Sensory bottles 

  • Purchase or collect (and clean) sturdy plastic bottles. 
  • Fill bottles with water, baby oil, food coloring, glitter, beads, sequins, etc. Once you assemble the bottle, screw the top on and use a hot glue gun to secure the outside of the cap.

Sensory bags

  • Similar to sensory bottles, but bags allow infants to squeeze and poke the materials inside. Once you fill your sensory bags, close it and secure the opening with packing tape.
  • Double up on two quart or gallon sized ziploc bags, and fill with hair gel, shaving cream, tempera paint, water and oil, etc. 

Sensory table or tray

  • These are a staple in toddler and older classrooms, but can provide many opportunities for infants to experiment with sensory materials as well.  When using sensory tables and trays, it is important to know that the materials might end up in your child's mouth, so be sure that they are large enough to safely explore. 
  • Collect snow, leaves, flowers, or pinecones from outside. 
  • Use ice molds to make new shapes with ice cubes, or even add food coloring to change the color of ice.
  • Fill a tray with soapy water, funnels, and scoops, add drops of tempera paint and invite your child to finger paint in a tray.

Light panels

  • Adding a light panel will enhance sensory play by adding an additional element.  
  • All of the materials above can be examined on light panels as well.

Infants & Toddlers at Work by Ann Lewin-Benham, page 62, Teachers College Press, New York, NY, 2010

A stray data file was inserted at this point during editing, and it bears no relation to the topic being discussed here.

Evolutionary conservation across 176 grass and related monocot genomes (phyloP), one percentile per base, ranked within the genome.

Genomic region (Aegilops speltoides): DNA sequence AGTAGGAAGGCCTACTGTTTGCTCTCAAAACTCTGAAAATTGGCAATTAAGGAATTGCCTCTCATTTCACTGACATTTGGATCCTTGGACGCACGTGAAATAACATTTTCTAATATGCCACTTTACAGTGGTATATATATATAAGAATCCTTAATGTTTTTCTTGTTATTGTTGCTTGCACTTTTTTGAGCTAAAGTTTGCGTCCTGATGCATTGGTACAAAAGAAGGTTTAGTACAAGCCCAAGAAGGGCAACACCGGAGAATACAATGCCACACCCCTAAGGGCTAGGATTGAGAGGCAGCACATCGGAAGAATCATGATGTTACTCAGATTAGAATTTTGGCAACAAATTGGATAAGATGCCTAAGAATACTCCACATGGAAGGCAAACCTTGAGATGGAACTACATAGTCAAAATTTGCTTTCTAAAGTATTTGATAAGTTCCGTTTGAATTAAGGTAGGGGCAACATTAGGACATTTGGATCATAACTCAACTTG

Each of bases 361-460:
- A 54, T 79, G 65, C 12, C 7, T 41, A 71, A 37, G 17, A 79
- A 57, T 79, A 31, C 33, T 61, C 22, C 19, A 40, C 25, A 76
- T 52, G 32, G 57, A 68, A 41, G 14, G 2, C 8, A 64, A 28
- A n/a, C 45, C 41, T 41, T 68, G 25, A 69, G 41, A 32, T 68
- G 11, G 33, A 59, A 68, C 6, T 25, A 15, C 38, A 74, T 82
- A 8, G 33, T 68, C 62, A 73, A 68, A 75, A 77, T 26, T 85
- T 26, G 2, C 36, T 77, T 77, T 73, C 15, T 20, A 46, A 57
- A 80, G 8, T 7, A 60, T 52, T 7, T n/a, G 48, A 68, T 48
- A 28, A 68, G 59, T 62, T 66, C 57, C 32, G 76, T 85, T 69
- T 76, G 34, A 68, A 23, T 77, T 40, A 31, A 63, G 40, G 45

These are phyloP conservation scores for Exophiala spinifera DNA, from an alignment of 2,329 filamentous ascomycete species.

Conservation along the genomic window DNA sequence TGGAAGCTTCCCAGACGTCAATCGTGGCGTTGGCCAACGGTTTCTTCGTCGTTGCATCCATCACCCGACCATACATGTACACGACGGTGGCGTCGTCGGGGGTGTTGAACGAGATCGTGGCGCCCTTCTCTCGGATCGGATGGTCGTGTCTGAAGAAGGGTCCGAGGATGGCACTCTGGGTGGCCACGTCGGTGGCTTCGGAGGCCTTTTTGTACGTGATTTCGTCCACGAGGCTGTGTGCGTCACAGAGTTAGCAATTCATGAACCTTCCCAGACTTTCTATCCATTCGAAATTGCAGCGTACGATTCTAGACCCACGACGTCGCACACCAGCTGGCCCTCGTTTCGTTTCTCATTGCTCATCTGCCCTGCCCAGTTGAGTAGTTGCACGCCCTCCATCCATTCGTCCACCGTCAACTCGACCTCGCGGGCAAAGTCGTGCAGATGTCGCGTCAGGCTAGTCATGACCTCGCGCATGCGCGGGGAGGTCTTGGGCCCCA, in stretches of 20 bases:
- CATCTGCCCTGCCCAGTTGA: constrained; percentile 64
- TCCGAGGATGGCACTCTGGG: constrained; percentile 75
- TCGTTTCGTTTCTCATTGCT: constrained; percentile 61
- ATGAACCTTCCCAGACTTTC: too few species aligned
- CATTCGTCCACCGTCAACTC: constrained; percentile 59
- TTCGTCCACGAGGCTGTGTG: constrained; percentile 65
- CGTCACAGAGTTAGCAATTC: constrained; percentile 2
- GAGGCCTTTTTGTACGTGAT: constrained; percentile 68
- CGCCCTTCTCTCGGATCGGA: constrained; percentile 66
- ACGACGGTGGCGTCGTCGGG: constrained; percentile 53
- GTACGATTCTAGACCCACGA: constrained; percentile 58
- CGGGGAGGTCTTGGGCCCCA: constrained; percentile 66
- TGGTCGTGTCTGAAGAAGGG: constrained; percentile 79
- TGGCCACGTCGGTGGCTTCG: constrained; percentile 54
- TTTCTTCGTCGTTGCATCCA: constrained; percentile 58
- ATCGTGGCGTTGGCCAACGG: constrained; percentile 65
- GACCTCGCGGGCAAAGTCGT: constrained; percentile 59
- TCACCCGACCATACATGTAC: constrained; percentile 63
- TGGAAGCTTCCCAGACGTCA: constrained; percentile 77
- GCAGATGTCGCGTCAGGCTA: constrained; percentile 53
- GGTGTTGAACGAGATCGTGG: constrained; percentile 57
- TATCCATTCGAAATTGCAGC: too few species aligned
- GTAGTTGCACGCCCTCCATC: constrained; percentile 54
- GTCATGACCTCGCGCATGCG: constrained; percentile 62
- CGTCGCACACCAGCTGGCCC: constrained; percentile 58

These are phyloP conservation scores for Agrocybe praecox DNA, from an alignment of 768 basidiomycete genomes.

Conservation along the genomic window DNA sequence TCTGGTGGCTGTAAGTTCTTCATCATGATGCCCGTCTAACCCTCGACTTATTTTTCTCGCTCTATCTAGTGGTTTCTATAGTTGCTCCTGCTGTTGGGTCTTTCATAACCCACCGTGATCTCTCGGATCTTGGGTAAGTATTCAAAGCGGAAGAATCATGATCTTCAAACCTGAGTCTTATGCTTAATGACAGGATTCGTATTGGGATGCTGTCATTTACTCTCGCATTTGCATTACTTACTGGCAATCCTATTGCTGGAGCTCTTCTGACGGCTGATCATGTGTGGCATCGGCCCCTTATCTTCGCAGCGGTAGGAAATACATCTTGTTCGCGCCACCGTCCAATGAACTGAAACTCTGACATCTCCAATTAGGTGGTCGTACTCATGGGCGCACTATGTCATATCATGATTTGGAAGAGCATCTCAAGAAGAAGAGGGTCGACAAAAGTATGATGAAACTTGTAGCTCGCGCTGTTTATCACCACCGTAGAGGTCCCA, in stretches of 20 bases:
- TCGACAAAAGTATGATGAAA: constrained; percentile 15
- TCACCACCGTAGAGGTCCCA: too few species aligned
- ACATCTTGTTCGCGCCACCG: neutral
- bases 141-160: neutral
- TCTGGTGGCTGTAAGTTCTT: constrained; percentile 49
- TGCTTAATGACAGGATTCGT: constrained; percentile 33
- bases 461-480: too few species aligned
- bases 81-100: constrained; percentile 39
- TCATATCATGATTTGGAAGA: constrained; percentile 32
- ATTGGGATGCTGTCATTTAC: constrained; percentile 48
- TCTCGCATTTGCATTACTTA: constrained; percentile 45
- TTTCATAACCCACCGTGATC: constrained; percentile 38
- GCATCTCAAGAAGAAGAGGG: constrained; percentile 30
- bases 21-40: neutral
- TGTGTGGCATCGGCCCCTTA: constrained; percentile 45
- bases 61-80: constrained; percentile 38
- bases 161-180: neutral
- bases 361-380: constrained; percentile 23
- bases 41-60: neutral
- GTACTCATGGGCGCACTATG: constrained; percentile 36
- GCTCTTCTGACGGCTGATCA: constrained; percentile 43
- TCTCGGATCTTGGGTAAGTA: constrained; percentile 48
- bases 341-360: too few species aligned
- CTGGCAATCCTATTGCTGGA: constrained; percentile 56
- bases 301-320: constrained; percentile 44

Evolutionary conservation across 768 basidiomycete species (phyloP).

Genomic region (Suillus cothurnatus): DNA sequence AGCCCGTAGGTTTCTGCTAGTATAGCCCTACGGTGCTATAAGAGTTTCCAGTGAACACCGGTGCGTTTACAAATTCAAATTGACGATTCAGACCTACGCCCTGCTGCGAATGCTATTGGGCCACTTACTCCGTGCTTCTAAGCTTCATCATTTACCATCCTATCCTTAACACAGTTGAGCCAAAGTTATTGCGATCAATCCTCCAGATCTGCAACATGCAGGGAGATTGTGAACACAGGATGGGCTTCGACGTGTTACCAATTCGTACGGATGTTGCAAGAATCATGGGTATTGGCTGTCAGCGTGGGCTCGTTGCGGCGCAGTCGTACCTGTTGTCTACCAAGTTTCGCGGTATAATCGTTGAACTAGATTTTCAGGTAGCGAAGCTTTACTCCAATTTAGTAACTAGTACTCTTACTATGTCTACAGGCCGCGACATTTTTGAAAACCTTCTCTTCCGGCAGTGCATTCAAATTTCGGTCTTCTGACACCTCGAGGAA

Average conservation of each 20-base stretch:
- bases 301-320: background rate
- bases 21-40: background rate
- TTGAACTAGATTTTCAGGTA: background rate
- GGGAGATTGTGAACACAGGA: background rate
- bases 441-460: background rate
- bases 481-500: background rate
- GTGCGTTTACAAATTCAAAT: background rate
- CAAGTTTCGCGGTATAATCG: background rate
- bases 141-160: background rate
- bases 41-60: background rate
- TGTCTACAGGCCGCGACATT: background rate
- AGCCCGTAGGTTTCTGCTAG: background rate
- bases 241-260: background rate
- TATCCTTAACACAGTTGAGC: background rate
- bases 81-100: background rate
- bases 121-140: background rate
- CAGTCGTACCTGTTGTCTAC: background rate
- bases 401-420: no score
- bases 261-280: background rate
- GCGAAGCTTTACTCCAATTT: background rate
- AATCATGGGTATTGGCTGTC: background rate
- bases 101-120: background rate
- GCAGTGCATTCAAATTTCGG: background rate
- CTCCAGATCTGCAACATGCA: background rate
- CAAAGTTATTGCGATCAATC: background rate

Above, the child on the right observes laminated petals from flowers on a light panel.  On the right, a child examines a sensory jar with many bells, versus an empty sensory jar.

Sensory Play that Targets the Senses

Infants learn by using their five senses. Sensory play elevates the experience for a single sense and/or poses intentional connections between multiple senses.

  • Sight - Show high-contrast images, or create your own with black paint and white paper (or vice versa). Incorporate flat mirrors with tummy time by inviting children to strengthen core muscles and observe their reflection.
  • Smell - Introduce infants to safe herbs and plants for them to touch and smell, such as calendula, chamomile, basil, and lavender.
  • Touch - Collect items with different textures and talk through the experience… “the dog’s fur is soft, the grass is wet, and the carpet is bumpy.”
  • Sound - Fill containers with different amounts of a uniformed material, such as jingle bells or wooden beads. Invite infants to roll, stack, shake, and knock over the containers to make different sounds.
  • Taste - Make or purchase edible finger paint, which is safe for children over 6 months of age. The pigment in most of these paints come from fruits, vegetables, or spices.  As babies paint, they most likely will try to taste the paint, and products such as these make the beneficial exploration safe.
  • Dual sense experiences - Combine spices with water and use the aromatic material to paint with, or collect herbs and use them as a paintbrush. Scrunch materials such as mylar and foil to observe reflections and to hear different sounds. Make flower soup by adding flowers, leaves, strainers, funnels, and scoops in a container with water and essential oil.